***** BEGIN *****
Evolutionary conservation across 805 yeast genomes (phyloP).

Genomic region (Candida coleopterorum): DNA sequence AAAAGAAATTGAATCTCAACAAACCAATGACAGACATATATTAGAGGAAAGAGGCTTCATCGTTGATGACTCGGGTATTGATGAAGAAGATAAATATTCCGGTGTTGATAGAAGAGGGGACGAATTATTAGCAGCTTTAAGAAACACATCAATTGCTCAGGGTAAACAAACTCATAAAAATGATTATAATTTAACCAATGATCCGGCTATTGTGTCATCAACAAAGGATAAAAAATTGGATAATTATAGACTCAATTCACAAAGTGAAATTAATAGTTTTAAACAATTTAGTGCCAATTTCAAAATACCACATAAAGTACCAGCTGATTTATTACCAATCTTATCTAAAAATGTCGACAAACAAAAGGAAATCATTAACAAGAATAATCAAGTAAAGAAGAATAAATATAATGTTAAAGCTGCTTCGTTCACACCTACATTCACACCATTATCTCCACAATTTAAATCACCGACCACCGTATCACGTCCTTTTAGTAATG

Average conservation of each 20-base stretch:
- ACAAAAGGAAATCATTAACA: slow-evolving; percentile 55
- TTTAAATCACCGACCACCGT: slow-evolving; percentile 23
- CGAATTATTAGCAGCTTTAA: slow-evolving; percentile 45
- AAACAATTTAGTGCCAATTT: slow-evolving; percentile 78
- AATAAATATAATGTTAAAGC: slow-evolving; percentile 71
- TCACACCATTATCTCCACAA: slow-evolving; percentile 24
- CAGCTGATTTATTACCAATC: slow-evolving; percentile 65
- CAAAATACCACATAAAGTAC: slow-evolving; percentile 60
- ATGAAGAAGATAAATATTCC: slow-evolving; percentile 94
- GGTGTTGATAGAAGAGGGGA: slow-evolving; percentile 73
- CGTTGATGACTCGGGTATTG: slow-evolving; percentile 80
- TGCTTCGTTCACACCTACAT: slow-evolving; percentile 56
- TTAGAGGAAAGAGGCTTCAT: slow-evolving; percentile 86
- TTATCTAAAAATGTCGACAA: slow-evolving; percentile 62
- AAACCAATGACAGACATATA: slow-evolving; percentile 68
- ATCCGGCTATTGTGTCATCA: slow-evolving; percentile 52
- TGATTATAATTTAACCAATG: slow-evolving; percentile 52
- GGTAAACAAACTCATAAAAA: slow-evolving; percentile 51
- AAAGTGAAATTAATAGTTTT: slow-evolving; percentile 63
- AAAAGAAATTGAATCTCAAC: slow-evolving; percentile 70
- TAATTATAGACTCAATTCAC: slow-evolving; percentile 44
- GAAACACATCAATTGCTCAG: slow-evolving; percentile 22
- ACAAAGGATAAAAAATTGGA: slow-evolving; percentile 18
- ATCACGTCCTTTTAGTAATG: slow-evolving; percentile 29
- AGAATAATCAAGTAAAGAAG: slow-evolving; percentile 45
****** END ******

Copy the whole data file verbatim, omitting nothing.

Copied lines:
Evolutionary conservation across 805 yeast genomes (phyloP).

Genomic region (Candida coleopterorum): DNA sequence AAAAGAAATTGAATCTCAACAAACCAATGACAGACATATATTAGAGGAAAGAGGCTTCATCGTTGATGACTCGGGTATTGATGAAGAAGATAAATATTCCGGTGTTGATAGAAGAGGGGACGAATTATTAGCAGCTTTAAGAAACACATCAATTGCTCAGGGTAAACAAACTCATAAAAATGATTATAATTTAACCAATGATCCGGCTATTGTGTCATCAACAAAGGATAAAAAATTGGATAATTATAGACTCAATTCACAAAGTGAAATTAATAGTTTTAAACAATTTAGTGCCAATTTCAAAATACCACATAAAGTACCAGCTGATTTATTACCAATCTTATCTAAAAATGTCGACAAACAAAAGGAAATCATTAACAAGAATAATCAAGTAAAGAAGAATAAATATAATGTTAAAGCTGCTTCGTTCACACCTACATTCACACCATTATCTCCACAATTTAAATCACCGACCACCGTATCACGTCCTTTTAGTAATG

Average conservation of each 20-base stretch:
- ACAAAAGGAAATCATTAACA: slow-evolving; percentile 55
- TTTAAATCACCGACCACCGT: slow-evolving; percentile 23
- CGAATTATTAGCAGCTTTAA: slow-evolving; percentile 45
- AAACAATTTAGTGCCAATTT: slow-evolving; percentile 78
- AATAAATATAATGTTAAAGC: slow-evolving; percentile 71
- TCACACCATTATCTCCACAA: slow-evolving; percentile 24
- CAGCTGATTTATTACCAATC: slow-evolving; percentile 65
- CAAAATACCACATAAAGTAC: slow-evolving; percentile 60
- ATGAAGAAGATAAATATTCC: slow-evolving; percentile 94
- GGTGTTGATAGAAGAGGGGA: slow-evolving; percentile 73
- CGTTGATGACTCGGGTATTG: slow-evolving; percentile 80
- TGCTTCGTTCACACCTACAT: slow-evolving; percentile 56
- TTAGAGGAAAGAGGCTTCAT: slow-evolving; percentile 86
- TTATCTAAAAATGTCGACAA: slow-evolving; percentile 62
- AAACCAATGACAGACATATA: slow-evolving; percentile 68
- ATCCGGCTATTGTGTCATCA: slow-evolving; percentile 52
- TGATTATAATTTAACCAATG: slow-evolving; percentile 52
- GGTAAACAAACTCATAAAAA: slow-evolving; percentile 51
- AAAGTGAAATTAATAGTTTT: slow-evolving; percentile 63
- AAAAGAAATTGAATCTCAAC: slow-evolving; percentile 70
- TAATTATAGACTCAATTCAC: slow-evolving; percentile 44
- GAAACACATCAATTGCTCAG: slow-evolving; percentile 22
- ACAAAGGATAAAAAATTGGA: slow-evolving; percentile 18
- ATCACGTCCTTTTAGTAATG: slow-evolving; percentile 29
- AGAATAATCAAGTAAAGAAG: slow-evolving; percentile 45